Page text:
"You need help, Eric."

After people learn about what I'm currently doing for a living, many of them often suggest that "I need help." Now, some of them, I'm sure, mean a visit to a psychiatrist might be in order, but I'll hopefully assume that some of them mean that I just need an assistant.

LEGO Watch
"I sorted 500,000 LEGO bricks for Eric, and all I got was this freakin' LEGO watch!"


In late June 2001, a friend of mine, Dorothy, agreed to sort all of my LEGO bricks. I had just returned from an exhibit in Orlando and had many, many tubs of partially assembled bricks that needed to be disassembled and reorganized. Furthermore, I also had a shed full of about 350,000 bricks which had yet to be sorted from their tubs. Oh, and there were also several hundred bags of little 1x1 plates that needed to be opened.

"Do you really want to do this, Dorothy?"

"Sure." (And, yes, I was going to pay her more than just a LEGO watch...)

So for the next few weeks she started to sort.

And sort.

And sort.

The sorting fun was interrupted only by a quick excursion we made to New York City.

Any doubt I had about her enthusiasm, patience, or sorting ability were soon quashed, as I realized that there was no way I would have sorted for five to eight hours a day for weeks and weeks.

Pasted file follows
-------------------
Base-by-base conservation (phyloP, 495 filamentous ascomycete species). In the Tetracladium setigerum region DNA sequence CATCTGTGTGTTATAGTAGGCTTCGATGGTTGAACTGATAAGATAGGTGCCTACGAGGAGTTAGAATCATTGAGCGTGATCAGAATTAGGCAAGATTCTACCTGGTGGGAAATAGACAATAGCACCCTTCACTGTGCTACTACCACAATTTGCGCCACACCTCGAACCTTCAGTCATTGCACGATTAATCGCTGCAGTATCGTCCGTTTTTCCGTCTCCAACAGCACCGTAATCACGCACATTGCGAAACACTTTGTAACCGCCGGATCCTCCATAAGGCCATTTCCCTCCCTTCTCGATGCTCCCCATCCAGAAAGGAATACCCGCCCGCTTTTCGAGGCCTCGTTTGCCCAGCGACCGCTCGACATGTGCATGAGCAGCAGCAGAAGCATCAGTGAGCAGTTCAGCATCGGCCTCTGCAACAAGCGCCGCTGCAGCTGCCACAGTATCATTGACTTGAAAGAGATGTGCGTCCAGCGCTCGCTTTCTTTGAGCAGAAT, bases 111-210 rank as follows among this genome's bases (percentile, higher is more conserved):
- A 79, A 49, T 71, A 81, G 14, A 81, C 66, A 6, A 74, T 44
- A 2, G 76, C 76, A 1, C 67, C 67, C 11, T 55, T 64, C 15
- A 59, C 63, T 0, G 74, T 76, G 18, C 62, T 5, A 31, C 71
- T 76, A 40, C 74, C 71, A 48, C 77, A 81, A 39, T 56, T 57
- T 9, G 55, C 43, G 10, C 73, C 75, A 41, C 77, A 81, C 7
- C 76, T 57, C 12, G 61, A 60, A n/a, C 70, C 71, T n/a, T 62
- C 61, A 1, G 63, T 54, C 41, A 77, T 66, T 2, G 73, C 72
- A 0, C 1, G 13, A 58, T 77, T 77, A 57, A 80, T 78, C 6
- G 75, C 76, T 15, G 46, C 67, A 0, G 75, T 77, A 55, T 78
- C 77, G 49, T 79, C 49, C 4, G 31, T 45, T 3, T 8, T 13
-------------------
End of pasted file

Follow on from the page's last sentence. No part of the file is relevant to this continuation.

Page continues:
Job complete
Dorothy stands next to over 90 Blue Tubs. They're each packed full of a particular color and size.

Granted, this was not hard work, but it was definitely monotonous. Bags were emptied, pieces sorted and placed in tubs, and once the tubs were filled and labelled, more tubs were acquired.

I think what kept her going was the free use of my CD player and DVD/Laserdisc collection.

Oh, and the abundant quantities of Coca-Cola and Krispy Kreme donuts couldn't have hurt.

Anyway, on 9 July 2001 Dorothy sorted the last remaining pieces (a bag of 1x4 yellows, 1x2, 1x3, 2x3, and 2x4 greens, and 1x6 red and blues). In roughly 20 days of work she managed to organize about half a million LEGO bricks.

Nothing more need be said.

Nothing more than, "thank you, Dorothy."


In Fall of 2002, after, taking a sabbatical away from LEGO building for the Summer, I suddenly got very busy when a couple of large commissions came up. The larger of the two involved building some architectual sculptures while the other was the building of a mosaic.

In order to complete both on schedule (the mosaic, particularly, had a short time frame) I hired a friend to assemble the mosaic. Lauren fell for the 'this will be fun' trap and signed on...

The project was going to require some gluing (the back layer of the mosaic), so we worked out a schedule whereby I would glue ten rows of bricks on the back layer of the mosaic, and then Lauren would follow the printed instructions and actually construct the image from grayscale bricks and plates.

Despite this mosaic requiring about 40,000 pieces and being over 5 feet tall (it was, in fact, taller than Lauren), we managed to finish it almost one week ahead of schedule (in 21 days).

There were only a few minor mishaps (and not too many late nights), but the time saved allowed me to progress with my other project (the first part of which was The Eiffel Tower).